Q: What is the timeline for the temporary housing at the Vanderbilt Y? Is it possible that this contract could be renewed after 6 months?

The current contract is for 6 months, through the end of January. Contract renewal is dependent on DHS’s ongoing need for this capacity provided by BRC and for the terms of the contract to be extended by the Y.

Q: Who will be living there? How will this address individuals experiencing homelessness in the neighboring area?

Specifically these beds are for all outreach teams, including the Manhattan Outreach Consortium for individuals experiencing street homelessness. BRC has already spoken with the East Midtown BID with whom they have a contract to provide services in the area, similarly so for Breaking Ground who works with GCP BID.

Q: What services will be provided to residents?

The following services are provided to clients: Case management, with referrals off-site and via tele-health to all necessary medical services; Meals 3x/day; Regular (hourly) wellness checks by BRC staff of all rooms and client areas.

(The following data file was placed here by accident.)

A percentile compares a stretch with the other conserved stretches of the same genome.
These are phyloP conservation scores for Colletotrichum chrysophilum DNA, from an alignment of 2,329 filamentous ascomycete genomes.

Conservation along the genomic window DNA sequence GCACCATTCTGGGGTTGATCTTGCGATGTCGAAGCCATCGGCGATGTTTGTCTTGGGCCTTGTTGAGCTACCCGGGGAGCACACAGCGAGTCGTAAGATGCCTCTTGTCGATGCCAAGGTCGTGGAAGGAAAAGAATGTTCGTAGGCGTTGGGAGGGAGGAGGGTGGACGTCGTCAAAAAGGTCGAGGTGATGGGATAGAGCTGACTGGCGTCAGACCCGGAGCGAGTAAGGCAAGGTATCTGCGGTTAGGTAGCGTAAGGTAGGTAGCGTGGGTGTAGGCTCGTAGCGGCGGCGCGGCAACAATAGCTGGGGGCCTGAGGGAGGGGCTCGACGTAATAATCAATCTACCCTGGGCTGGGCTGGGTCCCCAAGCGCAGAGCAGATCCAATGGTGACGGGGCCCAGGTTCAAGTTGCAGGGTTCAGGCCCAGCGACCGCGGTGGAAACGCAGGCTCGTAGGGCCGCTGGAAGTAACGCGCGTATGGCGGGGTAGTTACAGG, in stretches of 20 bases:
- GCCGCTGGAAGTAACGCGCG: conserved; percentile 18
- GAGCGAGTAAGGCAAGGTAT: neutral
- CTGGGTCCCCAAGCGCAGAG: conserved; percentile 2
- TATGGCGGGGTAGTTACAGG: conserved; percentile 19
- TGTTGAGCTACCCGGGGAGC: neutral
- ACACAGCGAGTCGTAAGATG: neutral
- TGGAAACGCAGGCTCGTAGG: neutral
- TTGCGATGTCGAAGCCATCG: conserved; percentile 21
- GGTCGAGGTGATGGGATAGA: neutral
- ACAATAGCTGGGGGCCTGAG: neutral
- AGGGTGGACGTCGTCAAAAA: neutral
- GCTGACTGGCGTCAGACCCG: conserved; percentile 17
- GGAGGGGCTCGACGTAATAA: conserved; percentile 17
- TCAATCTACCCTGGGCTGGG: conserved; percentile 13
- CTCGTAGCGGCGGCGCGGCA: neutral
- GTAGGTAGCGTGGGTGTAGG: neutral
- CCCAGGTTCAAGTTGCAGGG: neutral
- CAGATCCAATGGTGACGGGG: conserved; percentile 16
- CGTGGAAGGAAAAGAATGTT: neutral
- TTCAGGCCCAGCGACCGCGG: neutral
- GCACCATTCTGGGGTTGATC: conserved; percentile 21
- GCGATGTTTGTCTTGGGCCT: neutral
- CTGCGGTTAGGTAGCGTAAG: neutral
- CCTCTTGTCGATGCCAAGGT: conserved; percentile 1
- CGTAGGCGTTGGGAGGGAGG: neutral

Q: Will there be a curfew? How will it be enforced?

Stabilization and safe haven programs do not have curfews; this has proven to be more effective with this group of clients. BRC uses this same policy as at another location in the community, the BRC Safe Haven at 327 East 17th Street.

Q: Will the YMCA provide a phone number for neighbors to call as there are issues that arise in the community?

BRC 1-pager (attached) has more site-specific information including the 24-hour on-site phone number 646-942-6771. The site-specific e-mail address for the community is:

Q: What security will be in place at the Y? Will the security staff be employed by BRC or DHS? Will security staff work only at the Y or also do periodic patrols on the block?